October 17, 2019, Dr. Susan Land (Penn State University)

This presentation describes the landscape of using technology to support place-based learning. Particularly, this talk will share concrete examples of using augmented reality and mobile phones to enhance informal learning and the associated design challenges to support outdoor learning activities.

April 26, 2019, Dr. Theodore J. Kopcha (University of Georgia), Dr. Keri Valentine (West Virginia University)

From the embodied perspective, cognition arises from the body and its’ specific interactions with the environment, where one’s senses, perception, and motor skills come together to create a mental activity (Thelen, 2012; Thelen & Smith, 1994). This activity is bi-directional; our reactions are informed by the environment and, at the same time, inform our perception of the environment in an active relationship with the world. Research on embodied cognition, however, is still maturing; there currently is no single or agreed-upon perspective in the literature.

February 12, 2019, Dr. Charles Graham (Brigham Young University)

In this webinar we will explore current trends in research related to blended teaching and learning including theoretical frameworks used to guide the research. I will share some of our most current research and development related to core blended teaching competencies and productive directions we see the research going. I encourage participants to come with questions and ideas related to blended teaching and learning that they would like to discuss.

October 2, 2018, Dr. John Hilton (Brigham Young University)

This presentation will focus on recent research done on Open Educational Resources (OER) pertaining to student efficacy and student and faculty perceptions of OER. Dr. Hilton will highlight current studies as well as talk about opportunities for further research on OER.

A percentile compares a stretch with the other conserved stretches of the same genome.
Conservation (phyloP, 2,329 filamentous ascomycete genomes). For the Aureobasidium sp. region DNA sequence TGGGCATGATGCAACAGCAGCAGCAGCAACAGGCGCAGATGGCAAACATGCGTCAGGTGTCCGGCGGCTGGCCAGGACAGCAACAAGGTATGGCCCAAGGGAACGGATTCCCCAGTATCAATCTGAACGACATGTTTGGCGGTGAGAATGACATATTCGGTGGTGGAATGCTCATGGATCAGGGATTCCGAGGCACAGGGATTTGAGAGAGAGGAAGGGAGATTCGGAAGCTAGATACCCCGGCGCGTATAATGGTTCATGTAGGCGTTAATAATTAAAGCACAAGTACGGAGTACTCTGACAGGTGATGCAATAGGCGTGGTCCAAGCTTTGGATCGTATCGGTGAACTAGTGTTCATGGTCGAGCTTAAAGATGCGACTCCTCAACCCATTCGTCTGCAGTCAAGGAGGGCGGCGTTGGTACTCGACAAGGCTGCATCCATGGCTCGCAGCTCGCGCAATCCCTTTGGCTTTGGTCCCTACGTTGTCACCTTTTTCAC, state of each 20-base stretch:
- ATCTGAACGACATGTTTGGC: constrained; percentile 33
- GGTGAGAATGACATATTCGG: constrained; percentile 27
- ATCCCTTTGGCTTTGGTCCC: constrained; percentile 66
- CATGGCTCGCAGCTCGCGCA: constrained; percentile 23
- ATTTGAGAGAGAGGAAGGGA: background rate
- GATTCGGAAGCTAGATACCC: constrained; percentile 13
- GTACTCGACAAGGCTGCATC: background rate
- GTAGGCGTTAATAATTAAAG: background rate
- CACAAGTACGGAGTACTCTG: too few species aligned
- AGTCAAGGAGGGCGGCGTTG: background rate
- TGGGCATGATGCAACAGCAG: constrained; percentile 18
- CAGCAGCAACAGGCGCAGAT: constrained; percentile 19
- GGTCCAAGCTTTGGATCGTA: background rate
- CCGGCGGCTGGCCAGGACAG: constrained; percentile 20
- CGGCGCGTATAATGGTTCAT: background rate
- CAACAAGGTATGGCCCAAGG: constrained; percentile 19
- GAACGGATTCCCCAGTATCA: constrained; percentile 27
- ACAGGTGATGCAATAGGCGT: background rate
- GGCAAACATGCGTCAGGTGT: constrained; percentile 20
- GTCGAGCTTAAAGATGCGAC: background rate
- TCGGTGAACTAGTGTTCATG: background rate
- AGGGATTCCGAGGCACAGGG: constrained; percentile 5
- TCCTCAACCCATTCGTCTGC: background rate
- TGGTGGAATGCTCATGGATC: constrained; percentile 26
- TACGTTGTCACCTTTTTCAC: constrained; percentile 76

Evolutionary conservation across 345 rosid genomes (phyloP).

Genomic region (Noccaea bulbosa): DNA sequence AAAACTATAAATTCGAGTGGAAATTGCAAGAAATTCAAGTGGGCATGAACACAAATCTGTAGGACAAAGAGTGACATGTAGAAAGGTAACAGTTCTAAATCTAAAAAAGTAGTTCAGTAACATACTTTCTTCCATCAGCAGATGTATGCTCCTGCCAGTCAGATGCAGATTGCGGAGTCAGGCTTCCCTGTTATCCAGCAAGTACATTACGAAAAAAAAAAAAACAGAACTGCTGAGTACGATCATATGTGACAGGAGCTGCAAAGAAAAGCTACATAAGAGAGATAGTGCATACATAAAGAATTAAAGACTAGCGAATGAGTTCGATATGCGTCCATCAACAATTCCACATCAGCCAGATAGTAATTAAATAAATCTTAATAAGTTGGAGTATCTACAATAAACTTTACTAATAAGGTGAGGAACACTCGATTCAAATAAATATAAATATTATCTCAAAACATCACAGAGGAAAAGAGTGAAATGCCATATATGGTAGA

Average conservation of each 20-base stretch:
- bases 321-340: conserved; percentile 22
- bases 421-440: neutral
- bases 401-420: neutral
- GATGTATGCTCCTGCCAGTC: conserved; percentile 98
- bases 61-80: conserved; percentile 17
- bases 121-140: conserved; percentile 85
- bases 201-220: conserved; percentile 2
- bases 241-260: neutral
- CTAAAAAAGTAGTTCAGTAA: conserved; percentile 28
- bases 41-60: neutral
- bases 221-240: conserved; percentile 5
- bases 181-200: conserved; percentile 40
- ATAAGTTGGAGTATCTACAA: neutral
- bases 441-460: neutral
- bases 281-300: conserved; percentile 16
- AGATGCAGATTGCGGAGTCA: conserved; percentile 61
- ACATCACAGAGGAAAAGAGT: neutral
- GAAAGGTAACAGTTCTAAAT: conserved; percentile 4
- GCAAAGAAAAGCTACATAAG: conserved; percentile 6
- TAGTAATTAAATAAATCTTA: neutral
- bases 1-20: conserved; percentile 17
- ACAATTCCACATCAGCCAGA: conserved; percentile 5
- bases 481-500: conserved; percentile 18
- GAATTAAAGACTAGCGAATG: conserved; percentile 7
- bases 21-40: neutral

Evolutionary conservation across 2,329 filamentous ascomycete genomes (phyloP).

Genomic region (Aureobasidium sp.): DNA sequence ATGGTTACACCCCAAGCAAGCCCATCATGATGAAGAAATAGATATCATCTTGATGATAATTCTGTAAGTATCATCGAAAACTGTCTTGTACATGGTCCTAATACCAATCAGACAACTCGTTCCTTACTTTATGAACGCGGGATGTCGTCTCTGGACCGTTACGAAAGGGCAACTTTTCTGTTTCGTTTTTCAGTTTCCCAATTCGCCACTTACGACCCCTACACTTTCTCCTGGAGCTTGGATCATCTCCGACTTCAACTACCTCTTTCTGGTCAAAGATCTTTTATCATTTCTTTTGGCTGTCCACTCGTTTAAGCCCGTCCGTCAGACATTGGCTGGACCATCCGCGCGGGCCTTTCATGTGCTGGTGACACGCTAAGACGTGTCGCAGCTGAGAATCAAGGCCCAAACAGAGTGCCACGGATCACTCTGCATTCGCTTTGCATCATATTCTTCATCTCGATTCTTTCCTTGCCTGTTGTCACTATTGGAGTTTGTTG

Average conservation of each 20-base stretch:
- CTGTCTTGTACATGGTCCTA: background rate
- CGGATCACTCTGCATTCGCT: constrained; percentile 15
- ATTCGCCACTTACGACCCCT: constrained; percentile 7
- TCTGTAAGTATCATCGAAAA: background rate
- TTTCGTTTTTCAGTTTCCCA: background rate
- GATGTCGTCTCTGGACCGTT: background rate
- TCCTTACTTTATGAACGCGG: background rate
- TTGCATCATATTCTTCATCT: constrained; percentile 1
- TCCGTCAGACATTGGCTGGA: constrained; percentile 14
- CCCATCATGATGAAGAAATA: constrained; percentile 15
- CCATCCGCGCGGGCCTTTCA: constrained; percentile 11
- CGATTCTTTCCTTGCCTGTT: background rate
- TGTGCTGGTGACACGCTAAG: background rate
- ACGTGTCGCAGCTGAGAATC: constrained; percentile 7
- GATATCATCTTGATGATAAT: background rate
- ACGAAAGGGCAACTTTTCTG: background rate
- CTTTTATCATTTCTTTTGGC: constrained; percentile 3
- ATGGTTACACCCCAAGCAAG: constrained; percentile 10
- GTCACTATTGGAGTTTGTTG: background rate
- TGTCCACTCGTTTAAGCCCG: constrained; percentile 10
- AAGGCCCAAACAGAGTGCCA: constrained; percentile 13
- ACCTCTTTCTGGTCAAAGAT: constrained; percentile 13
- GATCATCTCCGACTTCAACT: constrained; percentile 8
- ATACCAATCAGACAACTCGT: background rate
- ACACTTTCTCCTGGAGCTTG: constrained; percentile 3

June 21, 2018, Dr. Scott Warren (University of North Texas)

Qualitative research methods have often been used to examine individual cases and classroom experiences with teachers and learners to explore how and why learning took place. These inquiry approaches have been useful for examining systemic affordances and barriers to instruction, as well as student interactions and experiences with instructional technologies ranging from learning games to social media. As educational systems continue to add technology to support organizational and learning aspects, it becomes more difficult to untangle the reasons why large-scale implementations succeed or fail with only quantitative measures. With a higher education example, we discuss how qualitative approaches can provide stakeholders and managers with a better view of how a complex educational scheme is constructed, using a "system of systems" view to examine aspects such as financing, management, learning, advising, technology, and human resources components that impact success. At each contact points between subsystems, transitions exist where delivering the products and services of an educational organization may fail. This state of affairs requires understanding the quality of stakeholder experience and problem identification can be done to determine needs for product or process improvements, additional training, better overall strategy, or wholesale organizational changes. With examples from soft systems methodology and failure modes and effects analysis methods, this webinar explores changing the role of qualitative approaches as we shift the research lens from local participant experience to whole organization as a means of better depicting the performance of complex educational systems.